The Kremlin says Russia will return to negotiations on holding the summit of the Normandy Four (Ukraine, Russia, Germany, and France) leaders only after Ukrainian President Volodymyr Zelensky "forces volunteers to perform his orders" to withdraw from Zolote and Petrivske.
"Of course, we followed with great attention [Zelensky's visit to Zolote]. Some of the dialogues that took place highlighted the existing issues and showed the primary source of these issues. We hope that as the president of Ukraine forces these units to perform his orders, then, in fact, we can talk about preparing for disengagement, which, in turn, is an important component for preparing the summit," Vladimir Putin's spokesman, Dmitry Peskov, said, answering a question from UNIAN.
As UNIAN reported earlier, on Oct 26, in the settlement of Zolote-4, Zelensky met with a group of volunteers and war veterans, who had been staying since early October, opposing the idea of disengagement in the area.
Following the conversation, heated at times, volunteers with the National Corps organization and veterans of the Azov Regiment said they were going to hold their ground in Zolote and would not allow disengagement of troops.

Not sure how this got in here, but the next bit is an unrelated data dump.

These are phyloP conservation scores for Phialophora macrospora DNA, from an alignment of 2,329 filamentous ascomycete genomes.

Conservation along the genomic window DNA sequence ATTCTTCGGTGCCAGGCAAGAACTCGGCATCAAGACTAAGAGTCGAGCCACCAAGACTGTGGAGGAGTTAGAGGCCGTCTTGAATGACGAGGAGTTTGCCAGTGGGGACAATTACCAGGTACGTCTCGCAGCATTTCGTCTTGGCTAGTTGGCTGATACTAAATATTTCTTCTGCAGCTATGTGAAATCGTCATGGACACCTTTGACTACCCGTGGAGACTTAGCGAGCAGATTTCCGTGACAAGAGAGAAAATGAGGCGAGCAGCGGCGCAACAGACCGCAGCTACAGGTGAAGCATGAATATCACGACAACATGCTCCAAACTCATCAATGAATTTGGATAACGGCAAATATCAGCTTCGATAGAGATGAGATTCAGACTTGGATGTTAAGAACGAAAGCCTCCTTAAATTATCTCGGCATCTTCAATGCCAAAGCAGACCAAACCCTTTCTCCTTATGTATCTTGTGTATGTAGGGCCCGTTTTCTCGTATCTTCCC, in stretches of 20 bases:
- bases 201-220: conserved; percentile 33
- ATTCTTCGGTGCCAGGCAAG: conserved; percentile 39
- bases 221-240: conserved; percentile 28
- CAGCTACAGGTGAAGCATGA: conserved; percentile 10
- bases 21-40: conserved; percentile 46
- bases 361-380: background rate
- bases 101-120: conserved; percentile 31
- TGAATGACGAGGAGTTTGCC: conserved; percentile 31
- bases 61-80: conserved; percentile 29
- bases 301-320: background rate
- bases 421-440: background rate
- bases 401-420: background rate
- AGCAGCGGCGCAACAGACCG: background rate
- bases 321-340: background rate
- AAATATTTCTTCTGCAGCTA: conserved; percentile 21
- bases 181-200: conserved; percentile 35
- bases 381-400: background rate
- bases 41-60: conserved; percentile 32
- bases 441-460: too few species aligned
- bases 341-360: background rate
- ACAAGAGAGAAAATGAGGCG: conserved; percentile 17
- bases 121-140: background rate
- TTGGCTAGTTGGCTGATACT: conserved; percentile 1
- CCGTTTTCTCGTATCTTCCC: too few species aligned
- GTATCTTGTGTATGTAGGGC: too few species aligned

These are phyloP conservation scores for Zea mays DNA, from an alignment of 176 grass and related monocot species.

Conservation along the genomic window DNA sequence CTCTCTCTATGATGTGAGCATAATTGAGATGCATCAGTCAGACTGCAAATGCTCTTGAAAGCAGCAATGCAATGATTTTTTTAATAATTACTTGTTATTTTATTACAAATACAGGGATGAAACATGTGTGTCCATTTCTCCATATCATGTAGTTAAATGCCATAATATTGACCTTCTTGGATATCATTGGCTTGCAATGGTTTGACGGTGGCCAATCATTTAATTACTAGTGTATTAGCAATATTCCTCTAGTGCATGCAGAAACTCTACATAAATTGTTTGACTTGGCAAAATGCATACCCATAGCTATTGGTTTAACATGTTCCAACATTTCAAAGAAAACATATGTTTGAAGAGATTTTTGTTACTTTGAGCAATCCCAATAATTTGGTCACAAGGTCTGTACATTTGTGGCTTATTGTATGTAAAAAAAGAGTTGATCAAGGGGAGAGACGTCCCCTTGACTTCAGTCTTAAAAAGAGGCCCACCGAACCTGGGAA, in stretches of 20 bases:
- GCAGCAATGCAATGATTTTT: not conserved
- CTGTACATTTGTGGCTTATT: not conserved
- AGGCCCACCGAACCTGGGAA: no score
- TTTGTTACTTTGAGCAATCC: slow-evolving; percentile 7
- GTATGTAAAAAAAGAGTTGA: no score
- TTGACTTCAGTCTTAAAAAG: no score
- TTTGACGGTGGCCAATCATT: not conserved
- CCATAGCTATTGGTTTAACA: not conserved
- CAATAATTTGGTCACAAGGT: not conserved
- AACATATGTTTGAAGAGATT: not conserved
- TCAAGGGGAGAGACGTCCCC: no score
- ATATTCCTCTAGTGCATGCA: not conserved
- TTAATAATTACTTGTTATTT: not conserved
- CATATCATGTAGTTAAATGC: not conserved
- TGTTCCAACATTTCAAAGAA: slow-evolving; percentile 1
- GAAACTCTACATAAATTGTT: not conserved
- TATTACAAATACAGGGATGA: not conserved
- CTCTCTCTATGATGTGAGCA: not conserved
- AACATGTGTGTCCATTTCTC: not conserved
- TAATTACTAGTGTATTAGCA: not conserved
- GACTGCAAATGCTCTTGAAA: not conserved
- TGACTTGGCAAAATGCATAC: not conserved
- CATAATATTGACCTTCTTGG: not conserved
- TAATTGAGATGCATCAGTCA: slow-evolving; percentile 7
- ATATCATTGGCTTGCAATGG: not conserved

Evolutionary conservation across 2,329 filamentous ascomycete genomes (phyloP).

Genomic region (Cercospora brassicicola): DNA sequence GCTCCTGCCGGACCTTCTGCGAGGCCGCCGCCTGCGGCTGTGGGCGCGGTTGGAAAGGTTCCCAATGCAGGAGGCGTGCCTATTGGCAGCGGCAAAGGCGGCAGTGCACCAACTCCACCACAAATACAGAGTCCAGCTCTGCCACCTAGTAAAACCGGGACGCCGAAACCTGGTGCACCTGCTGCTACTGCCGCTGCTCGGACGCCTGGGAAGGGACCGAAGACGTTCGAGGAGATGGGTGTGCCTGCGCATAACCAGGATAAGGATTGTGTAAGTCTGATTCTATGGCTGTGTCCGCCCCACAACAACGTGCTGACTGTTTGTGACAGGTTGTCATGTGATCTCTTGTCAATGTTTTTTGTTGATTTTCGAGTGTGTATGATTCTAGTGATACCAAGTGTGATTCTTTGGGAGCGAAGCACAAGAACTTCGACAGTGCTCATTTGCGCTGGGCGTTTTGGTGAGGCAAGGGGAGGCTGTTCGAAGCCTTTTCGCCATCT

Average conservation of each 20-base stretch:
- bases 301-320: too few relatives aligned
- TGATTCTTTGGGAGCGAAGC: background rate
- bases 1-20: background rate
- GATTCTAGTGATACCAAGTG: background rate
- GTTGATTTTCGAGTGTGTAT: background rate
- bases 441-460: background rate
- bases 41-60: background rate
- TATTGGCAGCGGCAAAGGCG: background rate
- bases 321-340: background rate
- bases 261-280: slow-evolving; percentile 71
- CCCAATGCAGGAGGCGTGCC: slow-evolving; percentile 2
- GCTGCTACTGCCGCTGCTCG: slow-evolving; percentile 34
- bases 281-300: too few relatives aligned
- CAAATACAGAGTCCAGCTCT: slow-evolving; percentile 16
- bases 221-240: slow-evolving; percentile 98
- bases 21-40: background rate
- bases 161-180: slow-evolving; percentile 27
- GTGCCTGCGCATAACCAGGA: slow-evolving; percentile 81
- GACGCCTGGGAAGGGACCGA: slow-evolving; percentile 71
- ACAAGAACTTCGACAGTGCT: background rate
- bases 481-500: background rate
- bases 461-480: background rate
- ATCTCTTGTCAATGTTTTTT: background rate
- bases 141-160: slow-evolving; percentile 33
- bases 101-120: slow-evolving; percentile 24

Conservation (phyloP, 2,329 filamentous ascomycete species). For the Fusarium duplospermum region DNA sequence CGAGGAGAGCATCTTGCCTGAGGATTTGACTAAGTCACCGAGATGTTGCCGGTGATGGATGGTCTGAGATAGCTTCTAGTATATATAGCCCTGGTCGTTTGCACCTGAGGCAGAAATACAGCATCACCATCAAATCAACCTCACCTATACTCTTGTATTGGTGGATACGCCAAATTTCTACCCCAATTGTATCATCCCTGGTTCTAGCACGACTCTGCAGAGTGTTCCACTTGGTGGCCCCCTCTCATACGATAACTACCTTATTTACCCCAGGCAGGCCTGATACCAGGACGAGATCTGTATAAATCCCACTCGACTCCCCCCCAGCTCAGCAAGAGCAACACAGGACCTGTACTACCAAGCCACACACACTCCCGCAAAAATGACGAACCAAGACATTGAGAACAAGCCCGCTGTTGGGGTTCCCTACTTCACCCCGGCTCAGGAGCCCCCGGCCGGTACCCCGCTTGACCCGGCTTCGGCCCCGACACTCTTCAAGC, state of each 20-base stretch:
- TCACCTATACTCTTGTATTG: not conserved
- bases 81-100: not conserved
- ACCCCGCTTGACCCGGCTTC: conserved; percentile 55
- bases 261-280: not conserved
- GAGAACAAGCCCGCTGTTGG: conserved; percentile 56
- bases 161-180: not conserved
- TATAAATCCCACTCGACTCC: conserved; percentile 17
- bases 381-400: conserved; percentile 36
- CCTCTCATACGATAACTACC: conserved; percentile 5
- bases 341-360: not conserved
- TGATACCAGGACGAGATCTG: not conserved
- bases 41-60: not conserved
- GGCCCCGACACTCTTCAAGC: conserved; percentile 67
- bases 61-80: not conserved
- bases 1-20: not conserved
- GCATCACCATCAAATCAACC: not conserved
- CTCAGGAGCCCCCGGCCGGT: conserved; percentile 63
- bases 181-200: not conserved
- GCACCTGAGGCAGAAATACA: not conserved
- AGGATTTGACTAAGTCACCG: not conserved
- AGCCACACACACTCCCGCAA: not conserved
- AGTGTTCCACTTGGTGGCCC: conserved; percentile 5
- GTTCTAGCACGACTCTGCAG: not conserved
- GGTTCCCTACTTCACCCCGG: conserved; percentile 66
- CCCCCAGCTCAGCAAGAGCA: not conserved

Zelensky later reported on Facebook that he had spent two days in Zolote, where he met "with teachers and doctors", and learned about the concerns of local residents. He said a group of armed people settled on the settlement outskirts.
"I decided to talk to them personally. Some of the conversations turned out to be emotional," the president explained. The Joint Forces Operation HQ reported that armed men, with whom the president spoke in Zolote, had been staying in the area illegally, and that this would be properly assessed in the legal field.
In turn, on October 27, the Ministry of Internal Affairs reported that volunteers and veterans had taken out their legal weapons from Zolote-4 after meeting with Zelensky and talking with the police.
As reported earlier, rallies were held across Ukraine in October in protest against what activists call "surrender" in the context of prospects for the signing of the so-called "Steinmeier formula" of Donbas settlement.
Protesters also argue that history says Russia cannot be trusted, and that disengagement of forces could lead to a loss of territories.
As UNIAN reported earlier, Ukrainian President Volodymyr Zelensky on October 1 said the Ukrainian side at Trilateral Contact Group (TCG) talks in Minsk had responded to a letter from Special Representative of the OSCE Chairperson-in-Office in Ukraine and in the TCG, Ambassador Martin Sajdik that the so-called "Steinmeier formula" on the peace settlement in Donbas was "pending approval." "We responded to Mr. Sajdik's letter that we have been in the process of approval of the wording of the 'Steinmeier formula'," Zelensky said.
"The 'Steinmeier formula' should be incorporated in a new law on special status [the law on special provisions of local self-government in certain districts of Donetsk and Luhansk regions], which is not ready yet," Zelensky said. The current law on Donbas' special status is expiring on December 31, 2019.
According to the president, a new law will be developed by the parliament in close cooperation and open discussion with the public and no "red lines" will be crossed in the new law.